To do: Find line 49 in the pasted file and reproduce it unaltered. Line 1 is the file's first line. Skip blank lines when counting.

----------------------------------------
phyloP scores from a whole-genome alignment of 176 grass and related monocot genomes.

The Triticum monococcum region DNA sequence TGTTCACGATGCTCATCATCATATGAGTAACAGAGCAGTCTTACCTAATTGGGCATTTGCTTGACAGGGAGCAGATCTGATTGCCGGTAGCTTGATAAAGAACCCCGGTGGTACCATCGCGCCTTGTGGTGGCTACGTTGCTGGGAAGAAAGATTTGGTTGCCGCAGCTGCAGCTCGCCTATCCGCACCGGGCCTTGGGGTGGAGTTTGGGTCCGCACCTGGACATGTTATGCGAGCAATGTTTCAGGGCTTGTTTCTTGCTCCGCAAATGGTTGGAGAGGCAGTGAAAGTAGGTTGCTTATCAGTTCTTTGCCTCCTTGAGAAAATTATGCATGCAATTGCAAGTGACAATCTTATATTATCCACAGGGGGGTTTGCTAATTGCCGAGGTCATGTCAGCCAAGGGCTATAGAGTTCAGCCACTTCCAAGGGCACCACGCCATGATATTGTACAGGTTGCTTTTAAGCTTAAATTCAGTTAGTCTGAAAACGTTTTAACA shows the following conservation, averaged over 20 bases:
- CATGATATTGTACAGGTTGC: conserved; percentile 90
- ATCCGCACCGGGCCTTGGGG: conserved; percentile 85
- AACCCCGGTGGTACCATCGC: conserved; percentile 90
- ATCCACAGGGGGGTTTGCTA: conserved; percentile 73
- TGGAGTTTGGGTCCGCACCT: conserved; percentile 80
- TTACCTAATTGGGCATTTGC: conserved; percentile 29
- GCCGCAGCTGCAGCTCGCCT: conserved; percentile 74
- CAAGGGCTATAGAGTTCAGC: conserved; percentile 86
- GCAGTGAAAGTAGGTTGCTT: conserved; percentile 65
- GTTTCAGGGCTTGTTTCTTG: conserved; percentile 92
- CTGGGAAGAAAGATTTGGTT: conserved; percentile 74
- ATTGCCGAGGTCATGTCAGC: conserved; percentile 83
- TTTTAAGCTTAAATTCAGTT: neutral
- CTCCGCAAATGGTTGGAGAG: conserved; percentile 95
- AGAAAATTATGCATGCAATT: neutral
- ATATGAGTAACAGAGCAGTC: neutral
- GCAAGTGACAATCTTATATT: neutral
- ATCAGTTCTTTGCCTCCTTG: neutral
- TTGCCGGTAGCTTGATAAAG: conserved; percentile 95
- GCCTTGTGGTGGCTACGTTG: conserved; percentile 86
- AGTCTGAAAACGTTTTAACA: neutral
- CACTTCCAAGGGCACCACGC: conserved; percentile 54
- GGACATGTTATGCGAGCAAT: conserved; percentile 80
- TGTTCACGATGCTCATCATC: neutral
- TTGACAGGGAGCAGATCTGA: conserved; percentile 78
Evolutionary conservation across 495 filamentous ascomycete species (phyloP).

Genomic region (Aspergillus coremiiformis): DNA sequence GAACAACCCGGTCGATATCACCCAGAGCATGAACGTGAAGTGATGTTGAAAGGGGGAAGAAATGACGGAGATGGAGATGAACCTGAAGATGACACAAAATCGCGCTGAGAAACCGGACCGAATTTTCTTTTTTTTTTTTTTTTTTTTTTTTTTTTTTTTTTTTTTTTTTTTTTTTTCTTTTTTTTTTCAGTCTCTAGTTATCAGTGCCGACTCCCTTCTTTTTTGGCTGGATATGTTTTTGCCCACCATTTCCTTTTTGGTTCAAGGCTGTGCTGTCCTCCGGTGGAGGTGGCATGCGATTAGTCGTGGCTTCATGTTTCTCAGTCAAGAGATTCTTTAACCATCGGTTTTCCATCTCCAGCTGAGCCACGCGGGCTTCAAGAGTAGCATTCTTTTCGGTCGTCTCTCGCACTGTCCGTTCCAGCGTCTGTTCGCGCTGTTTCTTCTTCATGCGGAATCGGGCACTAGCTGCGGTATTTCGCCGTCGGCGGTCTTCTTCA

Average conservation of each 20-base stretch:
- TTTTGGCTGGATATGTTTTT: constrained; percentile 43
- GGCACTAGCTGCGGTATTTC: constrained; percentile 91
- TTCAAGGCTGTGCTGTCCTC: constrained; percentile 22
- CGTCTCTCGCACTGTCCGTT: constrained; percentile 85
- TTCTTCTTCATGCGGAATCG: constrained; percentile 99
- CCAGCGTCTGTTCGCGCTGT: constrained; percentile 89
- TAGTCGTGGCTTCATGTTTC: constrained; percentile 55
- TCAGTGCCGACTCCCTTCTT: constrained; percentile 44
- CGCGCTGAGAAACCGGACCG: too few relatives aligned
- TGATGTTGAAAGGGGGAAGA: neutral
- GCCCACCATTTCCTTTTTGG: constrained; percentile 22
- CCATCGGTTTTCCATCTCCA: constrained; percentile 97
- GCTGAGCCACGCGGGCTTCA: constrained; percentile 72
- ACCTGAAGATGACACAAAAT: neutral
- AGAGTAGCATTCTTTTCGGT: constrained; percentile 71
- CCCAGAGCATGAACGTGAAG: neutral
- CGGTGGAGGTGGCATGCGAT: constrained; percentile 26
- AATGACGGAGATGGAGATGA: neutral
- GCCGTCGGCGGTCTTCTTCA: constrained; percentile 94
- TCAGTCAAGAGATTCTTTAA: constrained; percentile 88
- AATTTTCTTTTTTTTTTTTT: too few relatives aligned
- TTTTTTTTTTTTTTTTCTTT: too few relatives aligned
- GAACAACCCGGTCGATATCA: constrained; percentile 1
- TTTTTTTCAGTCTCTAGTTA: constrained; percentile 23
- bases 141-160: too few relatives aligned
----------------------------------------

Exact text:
- GCCGTCGGCGGTCTTCTTCA: constrained; percentile 94